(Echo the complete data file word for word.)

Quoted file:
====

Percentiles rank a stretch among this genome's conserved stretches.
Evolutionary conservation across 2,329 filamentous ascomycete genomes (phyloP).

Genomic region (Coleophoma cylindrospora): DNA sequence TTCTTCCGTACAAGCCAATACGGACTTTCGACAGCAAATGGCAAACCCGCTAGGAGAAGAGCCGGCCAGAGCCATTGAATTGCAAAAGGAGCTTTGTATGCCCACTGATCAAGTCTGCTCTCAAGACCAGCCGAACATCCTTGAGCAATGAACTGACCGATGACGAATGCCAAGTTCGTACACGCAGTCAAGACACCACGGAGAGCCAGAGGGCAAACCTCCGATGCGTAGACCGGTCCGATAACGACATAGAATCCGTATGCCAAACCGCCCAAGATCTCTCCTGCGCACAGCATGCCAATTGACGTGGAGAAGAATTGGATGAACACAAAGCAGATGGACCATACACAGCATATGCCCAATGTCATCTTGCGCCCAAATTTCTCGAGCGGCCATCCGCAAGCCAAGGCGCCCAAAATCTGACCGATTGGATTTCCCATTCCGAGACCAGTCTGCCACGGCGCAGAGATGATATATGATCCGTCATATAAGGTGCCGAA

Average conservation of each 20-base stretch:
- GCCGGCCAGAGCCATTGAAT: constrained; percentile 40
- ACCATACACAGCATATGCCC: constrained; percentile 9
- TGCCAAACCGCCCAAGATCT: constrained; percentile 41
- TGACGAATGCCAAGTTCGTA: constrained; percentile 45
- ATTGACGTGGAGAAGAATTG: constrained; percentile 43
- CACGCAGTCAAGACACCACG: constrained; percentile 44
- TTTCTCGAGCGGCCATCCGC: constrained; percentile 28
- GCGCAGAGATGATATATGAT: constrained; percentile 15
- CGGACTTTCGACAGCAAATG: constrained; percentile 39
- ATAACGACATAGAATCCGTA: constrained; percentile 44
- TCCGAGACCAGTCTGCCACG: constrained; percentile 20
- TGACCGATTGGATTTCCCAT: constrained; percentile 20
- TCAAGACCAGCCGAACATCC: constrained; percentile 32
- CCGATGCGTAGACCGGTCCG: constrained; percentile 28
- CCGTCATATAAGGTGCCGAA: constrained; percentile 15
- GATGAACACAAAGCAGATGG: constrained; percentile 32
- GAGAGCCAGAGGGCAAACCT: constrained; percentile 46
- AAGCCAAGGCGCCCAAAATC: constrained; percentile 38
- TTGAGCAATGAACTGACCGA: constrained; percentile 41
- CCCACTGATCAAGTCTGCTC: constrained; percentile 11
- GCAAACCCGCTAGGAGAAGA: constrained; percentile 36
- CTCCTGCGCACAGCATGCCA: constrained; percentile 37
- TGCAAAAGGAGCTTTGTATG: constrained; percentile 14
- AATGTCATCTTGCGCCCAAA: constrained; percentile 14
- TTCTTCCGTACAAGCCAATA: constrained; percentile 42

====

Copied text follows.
Percentiles rank a stretch among this genome's conserved stretches.
Evolutionary conservation across 2,329 filamentous ascomycete genomes (phyloP).

Genomic region (Coleophoma cylindrospora): DNA sequence TTCTTCCGTACAAGCCAATACGGACTTTCGACAGCAAATGGCAAACCCGCTAGGAGAAGAGCCGGCCAGAGCCATTGAATTGCAAAAGGAGCTTTGTATGCCCACTGATCAAGTCTGCTCTCAAGACCAGCCGAACATCCTTGAGCAATGAACTGACCGATGACGAATGCCAAGTTCGTACACGCAGTCAAGACACCACGGAGAGCCAGAGGGCAAACCTCCGATGCGTAGACCGGTCCGATAACGACATAGAATCCGTATGCCAAACCGCCCAAGATCTCTCCTGCGCACAGCATGCCAATTGACGTGGAGAAGAATTGGATGAACACAAAGCAGATGGACCATACACAGCATATGCCCAATGTCATCTTGCGCCCAAATTTCTCGAGCGGCCATCCGCAAGCCAAGGCGCCCAAAATCTGACCGATTGGATTTCCCATTCCGAGACCAGTCTGCCACGGCGCAGAGATGATATATGATCCGTCATATAAGGTGCCGAA

Average conservation of each 20-base stretch:
- GCCGGCCAGAGCCATTGAAT: constrained; percentile 40
- ACCATACACAGCATATGCCC: constrained; percentile 9
- TGCCAAACCGCCCAAGATCT: constrained; percentile 41
- TGACGAATGCCAAGTTCGTA: constrained; percentile 45
- ATTGACGTGGAGAAGAATTG: constrained; percentile 43
- CACGCAGTCAAGACACCACG: constrained; percentile 44
- TTTCTCGAGCGGCCATCCGC: constrained; percentile 28
- GCGCAGAGATGATATATGAT: constrained; percentile 15
- CGGACTTTCGACAGCAAATG: constrained; percentile 39
- ATAACGACATAGAATCCGTA: constrained; percentile 44
- TCCGAGACCAGTCTGCCACG: constrained; percentile 20
- TGACCGATTGGATTTCCCAT: constrained; percentile 20
- TCAAGACCAGCCGAACATCC: constrained; percentile 32
- CCGATGCGTAGACCGGTCCG: constrained; percentile 28
- CCGTCATATAAGGTGCCGAA: constrained; percentile 15
- GATGAACACAAAGCAGATGG: constrained; percentile 32
- GAGAGCCAGAGGGCAAACCT: constrained; percentile 46
- AAGCCAAGGCGCCCAAAATC: constrained; percentile 38
- TTGAGCAATGAACTGACCGA: constrained; percentile 41
- CCCACTGATCAAGTCTGCTC: constrained; percentile 11
- GCAAACCCGCTAGGAGAAGA: constrained; percentile 36
- CTCCTGCGCACAGCATGCCA: constrained; percentile 37
- TGCAAAAGGAGCTTTGTATG: constrained; percentile 14
- AATGTCATCTTGCGCCCAAA: constrained; percentile 14
- TTCTTCCGTACAAGCCAATA: constrained; percentile 42